Business and Economics
Using these search engines, you’ll get access to business publications, journal articles, and more.
Search the Business Publications Search Engine for access to business and trade publications in a tool that offers not just excellent browsing, but a focused search as well.
- Virtual Library Labour History:
Maintained by the International Institute of Social History, Amsterdam, this library offers historians excellent content for learning about economics, business, and more.
Visit EconLit to access more than 120 years of economics literature from around the world in an easily searchable format. Find journal articles, books, book reviews, articles, working papers, and dissertations, as well as historic journal articles from 1886 to 1968.
- National Bureau of Economic Research:
On this site, you can learn about and find access to great resources in economic research.
- Research Papers in Economics:
Find research in economics and related sciences through the RePEc, a volunteer-maintained bibliographic database of working papers, articles, books, and even software components with more than 1.2 million research pieces.
- Corporate Information:
Perfect for researching companies, Corporate Information offers an easy way to find corporate financial records.
Economists will enjoy this excellent site for finding economics resources, including jobs, courses, and even conferences.
Easily look up stocks with this search engine to monitor the stock market and your portfolio.
- EDGAR Search:
The SEC requires certain disclosures that can be helpful to investors, and you can find them all here in this helpful, next-generation system for searching electronic investment documents.
Find even more specialized information in these niche search engines.
From the U.S. National Library of Medicine, PubMed is a great place to find full-text medical journal articles, with more than 19 million available.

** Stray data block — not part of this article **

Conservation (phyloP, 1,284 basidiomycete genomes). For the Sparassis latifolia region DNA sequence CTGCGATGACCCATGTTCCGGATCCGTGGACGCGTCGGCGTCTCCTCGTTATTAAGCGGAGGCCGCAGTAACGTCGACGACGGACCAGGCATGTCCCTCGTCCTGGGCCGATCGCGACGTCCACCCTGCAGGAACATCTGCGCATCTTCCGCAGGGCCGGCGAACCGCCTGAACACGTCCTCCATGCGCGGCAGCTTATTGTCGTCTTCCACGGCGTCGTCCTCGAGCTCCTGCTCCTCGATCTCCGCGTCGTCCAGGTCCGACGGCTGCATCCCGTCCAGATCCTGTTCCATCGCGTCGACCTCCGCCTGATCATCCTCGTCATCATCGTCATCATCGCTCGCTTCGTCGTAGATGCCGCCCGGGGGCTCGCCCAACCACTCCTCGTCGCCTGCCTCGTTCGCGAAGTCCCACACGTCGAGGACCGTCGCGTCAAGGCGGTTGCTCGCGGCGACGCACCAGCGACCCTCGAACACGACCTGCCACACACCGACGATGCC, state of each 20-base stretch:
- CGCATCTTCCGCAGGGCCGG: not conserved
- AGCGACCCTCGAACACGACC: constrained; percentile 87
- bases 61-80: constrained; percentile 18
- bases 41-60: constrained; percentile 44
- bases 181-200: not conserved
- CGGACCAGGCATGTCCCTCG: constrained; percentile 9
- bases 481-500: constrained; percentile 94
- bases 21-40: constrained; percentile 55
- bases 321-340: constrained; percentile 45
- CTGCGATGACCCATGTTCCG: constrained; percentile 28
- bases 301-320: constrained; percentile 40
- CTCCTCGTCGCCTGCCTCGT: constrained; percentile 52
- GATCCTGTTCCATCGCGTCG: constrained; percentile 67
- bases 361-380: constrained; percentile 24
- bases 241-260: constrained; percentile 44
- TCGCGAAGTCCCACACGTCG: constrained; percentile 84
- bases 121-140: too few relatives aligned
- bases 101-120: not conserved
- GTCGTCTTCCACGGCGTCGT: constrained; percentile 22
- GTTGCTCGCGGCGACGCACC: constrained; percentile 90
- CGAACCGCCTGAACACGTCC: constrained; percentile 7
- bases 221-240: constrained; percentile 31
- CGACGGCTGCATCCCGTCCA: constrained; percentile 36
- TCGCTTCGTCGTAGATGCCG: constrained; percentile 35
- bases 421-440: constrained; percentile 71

Find reliable, authoritative information for legal search with the Lexis site.
- Circumpolar Health Bibliographic Database:
Visit this database to find more than 6,300 records relating to human health in the circumpolar region.
- Education Resources Information Center:
In the ERIC Collection, you’ll find bibliographic records of education literature, as well as a growing collection of full-text resources.
A service of the U.S. National Library of Medicine, Medline Plus offers a powerful search tool and even a dictionary for finding trusted, carefully chosen health information.
Search Artcyclopedia to find everything there is to know about fine art, with 160,000 links, 9,000 artists listed, and 2,900 art sites indexed.
Get connected with great reference material through these search tools.
- Merriam-Webster Dictionary and Thesaurus:
Use this online dictionary and thesaurus to quickly find definitions and synonyms.
Through References.net, you can get connected with just about every reference tool available, from patents to almanacs.
Need the right thing to say? Check out Quotes.net to reference famous words from famous people.
- Literary Encyclopedia:
Check out the Literary Encyclopedia to get access to reference materials in literature, history, and culture.
- Find credible sources using tools that are designed to find the types of sources you need.
Here are some fantastic resources and tips on how to use them to their fullest extent: